Stoned curly haired weirdos and snaggle-toothed old men eat watermelon. Blacks with Afro combs stuck in their hair hang out with long-haired White toughs looking for drugs. A pamphlet: "How to Lead the Revolution, or Power Through the Holy Spirit, All Power Through Jesus," has just become my supplemental notebook.
The Zippies are pissed off at the Yippies. The Yippies have a rented a five-room carpeted office suite at 1674 Meridian, a medical building nearby. They also have four rooms at the Albion Hotel, just in case they get tired of their pup tents in the park. Yippie Stu Albert told the Miami Herald: "We never viewed the revolution as crowded living conditions.” To be fair, Zippie leaders, whomever they might be, rented a $215 a month house in Miami's Coconut Grove.
The Endtime Crusade from Pensacola, Fla., is here, as is the Pot People's Party (PPP). One PPP-er is running around yelling "John Lennon is the way. John Lennon is light. John Lennon is truth." He’s definitely more popular than Jesus, at least in Flamingo Park. There are also the usual sexist displays of long-haired macho, surprising only because the Miami Women's Coalition did so much work getting the park together.
There is the usual muttering, or rather shouting, from people looking to buy or sell drugs. "Anybody got any STP? How about MDA? Spare joints? Spare chicks? Anybody got any downs?" Allen Ginsberg floated around, looking pretty spaced-out but otherwise healthy.
The T-shirts were always entertaining. A Vietnam vet against the war wore a "Tonkin Gulf Yacht Club" shirt. Best, and most popular since they were being made in the park, was a stroke of Zippie genius that said "Eat the Rich." The logo was a fork and spoon and a skull and crossbones.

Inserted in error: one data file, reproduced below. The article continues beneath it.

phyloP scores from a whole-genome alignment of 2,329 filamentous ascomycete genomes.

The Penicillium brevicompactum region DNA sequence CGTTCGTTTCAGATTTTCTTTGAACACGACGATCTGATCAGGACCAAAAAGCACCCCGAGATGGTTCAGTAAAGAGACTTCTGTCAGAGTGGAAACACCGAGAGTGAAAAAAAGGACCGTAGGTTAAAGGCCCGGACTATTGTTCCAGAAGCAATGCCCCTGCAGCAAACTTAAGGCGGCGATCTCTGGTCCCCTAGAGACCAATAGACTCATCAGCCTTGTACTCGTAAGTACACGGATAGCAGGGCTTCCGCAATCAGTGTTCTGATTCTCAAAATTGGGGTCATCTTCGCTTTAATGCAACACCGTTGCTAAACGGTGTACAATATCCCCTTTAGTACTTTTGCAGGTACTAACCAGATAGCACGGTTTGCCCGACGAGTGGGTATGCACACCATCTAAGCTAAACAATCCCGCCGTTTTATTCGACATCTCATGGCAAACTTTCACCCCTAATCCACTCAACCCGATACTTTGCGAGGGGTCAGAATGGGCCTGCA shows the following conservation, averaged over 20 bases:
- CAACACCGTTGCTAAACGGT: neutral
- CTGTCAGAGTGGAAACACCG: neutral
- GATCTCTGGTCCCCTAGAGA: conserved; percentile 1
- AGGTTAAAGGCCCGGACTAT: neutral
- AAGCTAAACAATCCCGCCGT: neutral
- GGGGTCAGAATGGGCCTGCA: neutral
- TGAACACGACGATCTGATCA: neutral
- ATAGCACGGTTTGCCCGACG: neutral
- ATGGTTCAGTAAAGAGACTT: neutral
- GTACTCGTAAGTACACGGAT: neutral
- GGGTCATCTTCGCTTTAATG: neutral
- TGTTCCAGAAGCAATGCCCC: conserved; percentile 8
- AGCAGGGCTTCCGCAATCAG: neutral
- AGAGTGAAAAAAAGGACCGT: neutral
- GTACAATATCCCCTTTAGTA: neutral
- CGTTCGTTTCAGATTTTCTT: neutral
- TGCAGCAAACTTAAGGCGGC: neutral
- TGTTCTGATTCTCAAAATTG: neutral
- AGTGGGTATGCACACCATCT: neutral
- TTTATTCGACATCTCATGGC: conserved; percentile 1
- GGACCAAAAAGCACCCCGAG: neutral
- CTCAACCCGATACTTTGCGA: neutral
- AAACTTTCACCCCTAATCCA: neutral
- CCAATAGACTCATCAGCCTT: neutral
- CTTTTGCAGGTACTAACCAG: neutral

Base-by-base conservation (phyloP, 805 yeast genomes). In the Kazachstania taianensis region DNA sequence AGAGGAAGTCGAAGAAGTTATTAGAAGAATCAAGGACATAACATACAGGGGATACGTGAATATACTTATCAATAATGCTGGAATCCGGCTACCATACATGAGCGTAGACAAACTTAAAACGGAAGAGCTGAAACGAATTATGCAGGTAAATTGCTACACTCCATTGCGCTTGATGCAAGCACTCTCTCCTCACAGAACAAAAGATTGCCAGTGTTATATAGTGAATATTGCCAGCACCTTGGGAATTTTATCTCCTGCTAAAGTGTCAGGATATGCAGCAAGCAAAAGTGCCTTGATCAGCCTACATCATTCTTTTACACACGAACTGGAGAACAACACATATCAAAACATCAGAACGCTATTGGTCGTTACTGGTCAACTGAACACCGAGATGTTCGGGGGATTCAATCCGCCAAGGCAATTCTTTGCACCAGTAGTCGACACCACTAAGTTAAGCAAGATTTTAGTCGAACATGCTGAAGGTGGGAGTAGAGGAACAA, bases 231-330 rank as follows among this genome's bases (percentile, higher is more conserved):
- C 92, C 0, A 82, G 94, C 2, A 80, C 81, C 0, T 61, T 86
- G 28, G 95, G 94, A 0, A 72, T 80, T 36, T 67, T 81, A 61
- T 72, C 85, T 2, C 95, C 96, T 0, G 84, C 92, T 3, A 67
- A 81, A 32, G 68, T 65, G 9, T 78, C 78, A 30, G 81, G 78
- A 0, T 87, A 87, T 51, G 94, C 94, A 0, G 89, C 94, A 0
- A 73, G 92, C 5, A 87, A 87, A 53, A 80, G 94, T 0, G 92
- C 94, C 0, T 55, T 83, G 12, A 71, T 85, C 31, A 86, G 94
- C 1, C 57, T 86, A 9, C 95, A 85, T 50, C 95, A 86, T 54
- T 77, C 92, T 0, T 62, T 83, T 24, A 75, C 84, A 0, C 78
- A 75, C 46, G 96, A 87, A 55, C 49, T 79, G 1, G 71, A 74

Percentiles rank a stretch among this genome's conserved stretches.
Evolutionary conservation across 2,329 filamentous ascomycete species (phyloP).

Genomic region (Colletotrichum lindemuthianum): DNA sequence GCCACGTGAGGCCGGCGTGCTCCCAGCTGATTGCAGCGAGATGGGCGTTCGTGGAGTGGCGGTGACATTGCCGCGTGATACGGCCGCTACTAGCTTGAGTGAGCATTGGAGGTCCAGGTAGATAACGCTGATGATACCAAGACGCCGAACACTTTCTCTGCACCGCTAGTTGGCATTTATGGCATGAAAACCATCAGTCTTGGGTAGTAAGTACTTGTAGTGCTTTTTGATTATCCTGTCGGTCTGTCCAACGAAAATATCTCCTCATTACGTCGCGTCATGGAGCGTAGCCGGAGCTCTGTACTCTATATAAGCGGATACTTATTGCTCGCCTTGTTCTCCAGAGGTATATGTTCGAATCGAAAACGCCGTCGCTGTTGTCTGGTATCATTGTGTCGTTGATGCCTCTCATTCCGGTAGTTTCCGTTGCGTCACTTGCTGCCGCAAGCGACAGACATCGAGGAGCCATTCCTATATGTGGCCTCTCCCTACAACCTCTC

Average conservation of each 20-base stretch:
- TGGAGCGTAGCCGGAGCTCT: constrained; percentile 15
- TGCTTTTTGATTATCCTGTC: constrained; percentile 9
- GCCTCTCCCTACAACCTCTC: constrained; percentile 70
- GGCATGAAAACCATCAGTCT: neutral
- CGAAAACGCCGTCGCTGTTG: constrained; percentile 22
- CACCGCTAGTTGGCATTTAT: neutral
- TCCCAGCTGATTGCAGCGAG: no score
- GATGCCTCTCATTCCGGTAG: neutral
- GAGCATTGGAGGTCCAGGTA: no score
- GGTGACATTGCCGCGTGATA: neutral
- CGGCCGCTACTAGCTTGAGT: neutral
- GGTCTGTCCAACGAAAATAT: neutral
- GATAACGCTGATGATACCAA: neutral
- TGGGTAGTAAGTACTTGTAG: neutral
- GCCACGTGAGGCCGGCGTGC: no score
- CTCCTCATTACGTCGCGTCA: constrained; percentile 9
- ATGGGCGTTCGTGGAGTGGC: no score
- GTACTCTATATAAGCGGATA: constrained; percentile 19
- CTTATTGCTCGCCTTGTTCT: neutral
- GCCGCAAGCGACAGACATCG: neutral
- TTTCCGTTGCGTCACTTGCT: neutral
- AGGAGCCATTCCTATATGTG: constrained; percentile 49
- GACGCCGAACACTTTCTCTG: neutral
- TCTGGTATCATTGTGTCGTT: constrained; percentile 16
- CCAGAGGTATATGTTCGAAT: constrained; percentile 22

On Abernathy Drive in Resurrection City II, a group of various races sang "When the Saints Go Marchin' In." The song was interrupted by a jolt of human electricity: Reverend Ralph Abernathy had arrived, stage right. He looked charismatic in a tailored blue, mock-denim suit, with a blazing red ascot. Someone at the microphone started giving out directions: "All spectators out of Resurrection City while Rev. Abernathy assigns tents."
It's hard to believe that Resurrection City and Yippie/Zippie Acres can coexist. But so far, the attitude in Flamingo Park is more Woodstock than Chicago. Also, officials estimate there aren't more than 3,000 demonstrators under various counter-culture banners.
The presence of Abernathy implicitly keeps the factions in line. Trying telling Ralph Abernathy you're the new n----- because pot ain't legal. Try telling his poor people’s campaign that money sucks and light your joint with a burning dollar bill. Then say something like, "right on, brother." Let me know how that goes.
(c) 1972, 1992, 2002, 2023 by Wayne Robins.